It is John who looks to the shore again and realizes that it was Jesus. Immediately, Peter puts his shirt back on, jumps into the water, and has an encounter with the Lord. Jesus was there busy making breakfast for his friends. He had a fire going and fish cooking, he had bread for them as well. In the midst of an ordinary day, Jesus does the extraordinary. Fishing was comfortable, breakfast was routine but in the middle of it all, Jesus provides a remarkable catch of fish and once again shows his majesty to his followers.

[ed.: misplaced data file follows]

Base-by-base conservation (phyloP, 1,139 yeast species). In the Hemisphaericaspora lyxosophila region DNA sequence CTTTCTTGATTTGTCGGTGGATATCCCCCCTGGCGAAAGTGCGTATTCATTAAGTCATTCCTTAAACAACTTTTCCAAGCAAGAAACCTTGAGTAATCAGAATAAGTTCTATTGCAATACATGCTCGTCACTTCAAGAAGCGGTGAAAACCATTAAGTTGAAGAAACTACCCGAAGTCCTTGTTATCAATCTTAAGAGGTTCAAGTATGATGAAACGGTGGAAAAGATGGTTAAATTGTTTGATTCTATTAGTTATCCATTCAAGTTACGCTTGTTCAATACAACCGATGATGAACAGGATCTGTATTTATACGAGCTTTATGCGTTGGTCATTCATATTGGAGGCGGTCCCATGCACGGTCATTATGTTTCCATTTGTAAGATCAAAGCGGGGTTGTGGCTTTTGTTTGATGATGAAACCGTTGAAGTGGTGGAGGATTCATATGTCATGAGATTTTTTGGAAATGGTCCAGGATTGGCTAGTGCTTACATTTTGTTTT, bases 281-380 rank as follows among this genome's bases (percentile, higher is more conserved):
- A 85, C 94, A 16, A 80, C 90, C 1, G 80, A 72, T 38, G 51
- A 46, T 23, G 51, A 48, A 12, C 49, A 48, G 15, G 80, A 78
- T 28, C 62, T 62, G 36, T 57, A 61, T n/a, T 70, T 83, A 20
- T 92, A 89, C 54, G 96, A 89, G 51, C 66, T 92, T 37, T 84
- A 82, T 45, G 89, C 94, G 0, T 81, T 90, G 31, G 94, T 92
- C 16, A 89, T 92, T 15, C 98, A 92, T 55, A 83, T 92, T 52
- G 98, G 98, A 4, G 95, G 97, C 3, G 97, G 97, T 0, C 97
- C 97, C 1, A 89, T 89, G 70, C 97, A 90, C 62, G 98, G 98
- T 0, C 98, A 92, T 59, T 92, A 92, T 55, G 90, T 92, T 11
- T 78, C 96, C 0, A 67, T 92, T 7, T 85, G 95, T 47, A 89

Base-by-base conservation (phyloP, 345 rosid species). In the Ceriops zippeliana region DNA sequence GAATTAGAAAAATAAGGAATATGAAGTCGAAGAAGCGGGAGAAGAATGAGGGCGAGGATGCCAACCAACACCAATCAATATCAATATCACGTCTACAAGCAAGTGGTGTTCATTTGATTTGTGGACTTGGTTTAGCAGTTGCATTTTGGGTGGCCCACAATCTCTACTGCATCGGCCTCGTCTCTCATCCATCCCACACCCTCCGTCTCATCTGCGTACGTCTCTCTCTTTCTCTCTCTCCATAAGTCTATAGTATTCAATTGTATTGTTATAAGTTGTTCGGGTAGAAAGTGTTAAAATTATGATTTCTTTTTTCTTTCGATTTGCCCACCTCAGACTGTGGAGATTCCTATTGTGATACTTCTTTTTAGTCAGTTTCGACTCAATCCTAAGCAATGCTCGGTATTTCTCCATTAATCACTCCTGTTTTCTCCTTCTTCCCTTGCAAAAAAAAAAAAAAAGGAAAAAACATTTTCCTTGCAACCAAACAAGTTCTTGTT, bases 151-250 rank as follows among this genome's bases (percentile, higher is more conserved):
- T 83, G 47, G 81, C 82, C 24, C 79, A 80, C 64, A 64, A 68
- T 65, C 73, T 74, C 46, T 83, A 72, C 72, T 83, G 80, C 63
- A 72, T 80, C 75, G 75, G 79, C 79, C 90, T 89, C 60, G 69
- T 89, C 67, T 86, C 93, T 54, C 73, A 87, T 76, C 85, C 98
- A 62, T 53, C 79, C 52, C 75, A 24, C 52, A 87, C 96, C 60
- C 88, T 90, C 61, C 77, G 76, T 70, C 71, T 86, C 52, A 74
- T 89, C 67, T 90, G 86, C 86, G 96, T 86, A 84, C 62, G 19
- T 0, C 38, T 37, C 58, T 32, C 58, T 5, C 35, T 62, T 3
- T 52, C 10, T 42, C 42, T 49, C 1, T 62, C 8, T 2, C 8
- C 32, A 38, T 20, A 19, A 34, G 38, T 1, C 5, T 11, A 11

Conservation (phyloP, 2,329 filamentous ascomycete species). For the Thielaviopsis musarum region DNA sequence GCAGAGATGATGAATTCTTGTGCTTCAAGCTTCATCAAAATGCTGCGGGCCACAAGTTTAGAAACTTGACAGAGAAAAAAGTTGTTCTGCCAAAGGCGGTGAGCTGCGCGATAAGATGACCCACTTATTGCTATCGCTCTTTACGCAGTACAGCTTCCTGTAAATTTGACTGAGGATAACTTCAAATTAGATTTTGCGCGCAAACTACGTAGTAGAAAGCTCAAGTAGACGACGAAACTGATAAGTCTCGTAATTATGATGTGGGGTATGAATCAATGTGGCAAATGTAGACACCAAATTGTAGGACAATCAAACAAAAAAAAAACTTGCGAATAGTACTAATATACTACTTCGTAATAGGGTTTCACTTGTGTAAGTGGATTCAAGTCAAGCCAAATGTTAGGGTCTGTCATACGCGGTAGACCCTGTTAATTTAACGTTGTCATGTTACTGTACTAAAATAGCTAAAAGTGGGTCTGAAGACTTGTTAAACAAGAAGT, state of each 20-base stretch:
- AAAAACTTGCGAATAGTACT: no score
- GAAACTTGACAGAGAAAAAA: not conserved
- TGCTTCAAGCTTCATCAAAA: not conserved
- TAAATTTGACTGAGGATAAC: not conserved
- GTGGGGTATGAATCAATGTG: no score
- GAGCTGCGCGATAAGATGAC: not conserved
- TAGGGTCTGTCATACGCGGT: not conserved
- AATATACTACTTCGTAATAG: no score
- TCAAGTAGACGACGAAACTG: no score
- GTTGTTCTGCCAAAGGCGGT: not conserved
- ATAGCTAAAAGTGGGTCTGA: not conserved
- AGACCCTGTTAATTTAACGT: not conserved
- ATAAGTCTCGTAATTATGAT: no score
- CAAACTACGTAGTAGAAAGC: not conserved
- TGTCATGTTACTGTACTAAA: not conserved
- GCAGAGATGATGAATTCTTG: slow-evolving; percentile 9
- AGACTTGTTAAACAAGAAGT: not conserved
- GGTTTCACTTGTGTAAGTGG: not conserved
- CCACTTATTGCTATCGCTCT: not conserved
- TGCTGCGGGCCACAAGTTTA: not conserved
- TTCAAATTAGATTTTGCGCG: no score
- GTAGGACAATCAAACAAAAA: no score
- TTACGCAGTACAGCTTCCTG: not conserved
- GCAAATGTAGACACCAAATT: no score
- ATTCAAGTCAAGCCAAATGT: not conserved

An encounter with Christ is never ordinary, but at times we all retreat to the comfortable. At times we miss the extraordinary acts of Jesus. We are fearful of the unexpected and we crave the routine. We get comfortable with Christ. Perhaps there is a bit of Peter in all of us. I am sure there are times where you have tried to get away from the pressure, tried to get things back to normal in your life. Especially when things have gone wrong or after times of stress.

  • Watching the markets collapse
  • Dealing with a budget crisis
  • Getting a pink slip
  • Hearing the test results
  • Coming home from the funeral

But when we retreat to “the comfortable” we can loose sight of the extraordinary. It is easy to become blind to the blessings and miracles that happen all around us. When the stress is up to our neck we find that Jesus is ready to have an encounter with us that will bring us back to him.